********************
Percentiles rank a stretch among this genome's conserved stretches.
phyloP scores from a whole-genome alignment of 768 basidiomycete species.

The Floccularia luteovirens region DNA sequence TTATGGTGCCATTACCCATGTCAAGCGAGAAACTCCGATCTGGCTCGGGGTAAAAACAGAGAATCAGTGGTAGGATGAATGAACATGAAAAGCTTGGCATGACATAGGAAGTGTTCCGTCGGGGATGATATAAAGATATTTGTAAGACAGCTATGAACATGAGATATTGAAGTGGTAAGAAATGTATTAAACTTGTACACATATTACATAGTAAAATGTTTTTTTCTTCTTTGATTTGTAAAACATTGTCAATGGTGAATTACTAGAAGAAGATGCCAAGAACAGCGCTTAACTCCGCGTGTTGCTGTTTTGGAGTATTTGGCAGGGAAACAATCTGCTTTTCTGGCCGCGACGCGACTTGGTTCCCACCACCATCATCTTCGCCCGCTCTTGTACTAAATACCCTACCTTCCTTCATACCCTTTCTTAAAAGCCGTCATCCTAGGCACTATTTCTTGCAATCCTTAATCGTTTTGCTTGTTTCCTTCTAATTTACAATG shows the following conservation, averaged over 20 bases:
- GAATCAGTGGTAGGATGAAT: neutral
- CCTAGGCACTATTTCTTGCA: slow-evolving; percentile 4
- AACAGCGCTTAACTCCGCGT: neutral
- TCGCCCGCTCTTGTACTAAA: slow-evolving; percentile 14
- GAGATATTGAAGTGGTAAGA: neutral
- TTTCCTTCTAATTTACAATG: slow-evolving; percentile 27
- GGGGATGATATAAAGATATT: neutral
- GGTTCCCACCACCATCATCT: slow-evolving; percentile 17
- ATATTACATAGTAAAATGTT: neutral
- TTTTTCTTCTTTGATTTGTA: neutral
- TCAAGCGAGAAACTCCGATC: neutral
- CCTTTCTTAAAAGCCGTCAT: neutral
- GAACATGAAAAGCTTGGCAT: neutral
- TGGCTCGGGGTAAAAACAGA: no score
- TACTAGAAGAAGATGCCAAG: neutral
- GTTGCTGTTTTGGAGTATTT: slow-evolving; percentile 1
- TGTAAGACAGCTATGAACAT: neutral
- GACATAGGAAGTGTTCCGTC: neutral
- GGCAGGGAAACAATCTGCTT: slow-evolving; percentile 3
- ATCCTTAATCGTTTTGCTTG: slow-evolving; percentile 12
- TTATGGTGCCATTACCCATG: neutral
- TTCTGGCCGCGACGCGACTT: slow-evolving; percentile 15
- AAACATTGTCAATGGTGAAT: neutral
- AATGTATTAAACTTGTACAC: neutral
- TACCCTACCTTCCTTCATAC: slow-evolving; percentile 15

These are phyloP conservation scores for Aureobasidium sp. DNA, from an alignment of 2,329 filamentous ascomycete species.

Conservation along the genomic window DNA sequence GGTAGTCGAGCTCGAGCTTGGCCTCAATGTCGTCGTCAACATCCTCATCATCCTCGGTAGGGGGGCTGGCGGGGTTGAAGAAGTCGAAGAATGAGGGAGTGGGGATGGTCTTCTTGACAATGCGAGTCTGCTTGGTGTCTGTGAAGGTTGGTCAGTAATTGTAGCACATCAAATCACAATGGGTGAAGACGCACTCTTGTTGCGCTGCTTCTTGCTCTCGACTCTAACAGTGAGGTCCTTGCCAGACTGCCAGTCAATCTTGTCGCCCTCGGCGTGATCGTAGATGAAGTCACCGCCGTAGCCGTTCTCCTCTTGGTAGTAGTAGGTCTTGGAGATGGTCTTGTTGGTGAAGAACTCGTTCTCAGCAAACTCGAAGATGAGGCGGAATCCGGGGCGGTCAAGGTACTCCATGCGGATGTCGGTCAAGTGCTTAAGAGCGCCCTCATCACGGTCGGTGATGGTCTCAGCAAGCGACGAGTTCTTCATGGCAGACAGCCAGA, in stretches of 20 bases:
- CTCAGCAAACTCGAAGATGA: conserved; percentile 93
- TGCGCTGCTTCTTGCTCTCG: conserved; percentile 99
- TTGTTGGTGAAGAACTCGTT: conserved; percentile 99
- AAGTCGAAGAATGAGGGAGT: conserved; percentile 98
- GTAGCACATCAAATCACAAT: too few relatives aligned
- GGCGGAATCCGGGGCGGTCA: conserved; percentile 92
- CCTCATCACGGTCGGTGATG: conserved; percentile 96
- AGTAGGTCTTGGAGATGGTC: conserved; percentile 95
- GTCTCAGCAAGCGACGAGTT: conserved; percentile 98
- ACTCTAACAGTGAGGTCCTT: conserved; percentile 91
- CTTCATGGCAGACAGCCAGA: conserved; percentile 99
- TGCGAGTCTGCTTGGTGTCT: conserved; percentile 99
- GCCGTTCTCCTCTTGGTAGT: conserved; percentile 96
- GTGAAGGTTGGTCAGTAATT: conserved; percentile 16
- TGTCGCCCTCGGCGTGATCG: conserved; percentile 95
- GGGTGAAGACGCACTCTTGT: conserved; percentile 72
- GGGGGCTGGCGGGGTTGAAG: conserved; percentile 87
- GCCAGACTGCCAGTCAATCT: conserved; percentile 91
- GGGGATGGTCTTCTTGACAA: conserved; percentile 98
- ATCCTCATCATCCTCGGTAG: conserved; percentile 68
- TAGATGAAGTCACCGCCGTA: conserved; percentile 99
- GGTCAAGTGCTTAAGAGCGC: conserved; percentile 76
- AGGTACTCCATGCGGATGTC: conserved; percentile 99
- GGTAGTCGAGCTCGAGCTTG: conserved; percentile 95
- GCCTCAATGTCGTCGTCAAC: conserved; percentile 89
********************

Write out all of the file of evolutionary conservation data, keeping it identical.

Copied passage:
Percentiles rank a stretch among this genome's conserved stretches.
phyloP scores from a whole-genome alignment of 768 basidiomycete species.

The Floccularia luteovirens region DNA sequence TTATGGTGCCATTACCCATGTCAAGCGAGAAACTCCGATCTGGCTCGGGGTAAAAACAGAGAATCAGTGGTAGGATGAATGAACATGAAAAGCTTGGCATGACATAGGAAGTGTTCCGTCGGGGATGATATAAAGATATTTGTAAGACAGCTATGAACATGAGATATTGAAGTGGTAAGAAATGTATTAAACTTGTACACATATTACATAGTAAAATGTTTTTTTCTTCTTTGATTTGTAAAACATTGTCAATGGTGAATTACTAGAAGAAGATGCCAAGAACAGCGCTTAACTCCGCGTGTTGCTGTTTTGGAGTATTTGGCAGGGAAACAATCTGCTTTTCTGGCCGCGACGCGACTTGGTTCCCACCACCATCATCTTCGCCCGCTCTTGTACTAAATACCCTACCTTCCTTCATACCCTTTCTTAAAAGCCGTCATCCTAGGCACTATTTCTTGCAATCCTTAATCGTTTTGCTTGTTTCCTTCTAATTTACAATG shows the following conservation, averaged over 20 bases:
- GAATCAGTGGTAGGATGAAT: neutral
- CCTAGGCACTATTTCTTGCA: slow-evolving; percentile 4
- AACAGCGCTTAACTCCGCGT: neutral
- TCGCCCGCTCTTGTACTAAA: slow-evolving; percentile 14
- GAGATATTGAAGTGGTAAGA: neutral
- TTTCCTTCTAATTTACAATG: slow-evolving; percentile 27
- GGGGATGATATAAAGATATT: neutral
- GGTTCCCACCACCATCATCT: slow-evolving; percentile 17
- ATATTACATAGTAAAATGTT: neutral
- TTTTTCTTCTTTGATTTGTA: neutral
- TCAAGCGAGAAACTCCGATC: neutral
- CCTTTCTTAAAAGCCGTCAT: neutral
- GAACATGAAAAGCTTGGCAT: neutral
- TGGCTCGGGGTAAAAACAGA: no score
- TACTAGAAGAAGATGCCAAG: neutral
- GTTGCTGTTTTGGAGTATTT: slow-evolving; percentile 1
- TGTAAGACAGCTATGAACAT: neutral
- GACATAGGAAGTGTTCCGTC: neutral
- GGCAGGGAAACAATCTGCTT: slow-evolving; percentile 3
- ATCCTTAATCGTTTTGCTTG: slow-evolving; percentile 12
- TTATGGTGCCATTACCCATG: neutral
- TTCTGGCCGCGACGCGACTT: slow-evolving; percentile 15
- AAACATTGTCAATGGTGAAT: neutral
- AATGTATTAAACTTGTACAC: neutral
- TACCCTACCTTCCTTCATAC: slow-evolving; percentile 15

These are phyloP conservation scores for Aureobasidium sp. DNA, from an alignment of 2,329 filamentous ascomycete species.

Conservation along the genomic window DNA sequence GGTAGTCGAGCTCGAGCTTGGCCTCAATGTCGTCGTCAACATCCTCATCATCCTCGGTAGGGGGGCTGGCGGGGTTGAAGAAGTCGAAGAATGAGGGAGTGGGGATGGTCTTCTTGACAATGCGAGTCTGCTTGGTGTCTGTGAAGGTTGGTCAGTAATTGTAGCACATCAAATCACAATGGGTGAAGACGCACTCTTGTTGCGCTGCTTCTTGCTCTCGACTCTAACAGTGAGGTCCTTGCCAGACTGCCAGTCAATCTTGTCGCCCTCGGCGTGATCGTAGATGAAGTCACCGCCGTAGCCGTTCTCCTCTTGGTAGTAGTAGGTCTTGGAGATGGTCTTGTTGGTGAAGAACTCGTTCTCAGCAAACTCGAAGATGAGGCGGAATCCGGGGCGGTCAAGGTACTCCATGCGGATGTCGGTCAAGTGCTTAAGAGCGCCCTCATCACGGTCGGTGATGGTCTCAGCAAGCGACGAGTTCTTCATGGCAGACAGCCAGA, in stretches of 20 bases:
- CTCAGCAAACTCGAAGATGA: conserved; percentile 93
- TGCGCTGCTTCTTGCTCTCG: conserved; percentile 99
- TTGTTGGTGAAGAACTCGTT: conserved; percentile 99
- AAGTCGAAGAATGAGGGAGT: conserved; percentile 98
- GTAGCACATCAAATCACAAT: too few relatives aligned
- GGCGGAATCCGGGGCGGTCA: conserved; percentile 92
- CCTCATCACGGTCGGTGATG: conserved; percentile 96
- AGTAGGTCTTGGAGATGGTC: conserved; percentile 95
- GTCTCAGCAAGCGACGAGTT: conserved; percentile 98
- ACTCTAACAGTGAGGTCCTT: conserved; percentile 91
- CTTCATGGCAGACAGCCAGA: conserved; percentile 99
- TGCGAGTCTGCTTGGTGTCT: conserved; percentile 99
- GCCGTTCTCCTCTTGGTAGT: conserved; percentile 96
- GTGAAGGTTGGTCAGTAATT: conserved; percentile 16
- TGTCGCCCTCGGCGTGATCG: conserved; percentile 95
- GGGTGAAGACGCACTCTTGT: conserved; percentile 72
- GGGGGCTGGCGGGGTTGAAG: conserved; percentile 87
- GCCAGACTGCCAGTCAATCT: conserved; percentile 91
- GGGGATGGTCTTCTTGACAA: conserved; percentile 98
- ATCCTCATCATCCTCGGTAG: conserved; percentile 68
- TAGATGAAGTCACCGCCGTA: conserved; percentile 99
- GGTCAAGTGCTTAAGAGCGC: conserved; percentile 76
- AGGTACTCCATGCGGATGTC: conserved; percentile 99
- GGTAGTCGAGCTCGAGCTTG: conserved; percentile 95
- GCCTCAATGTCGTCGTCAAC: conserved; percentile 89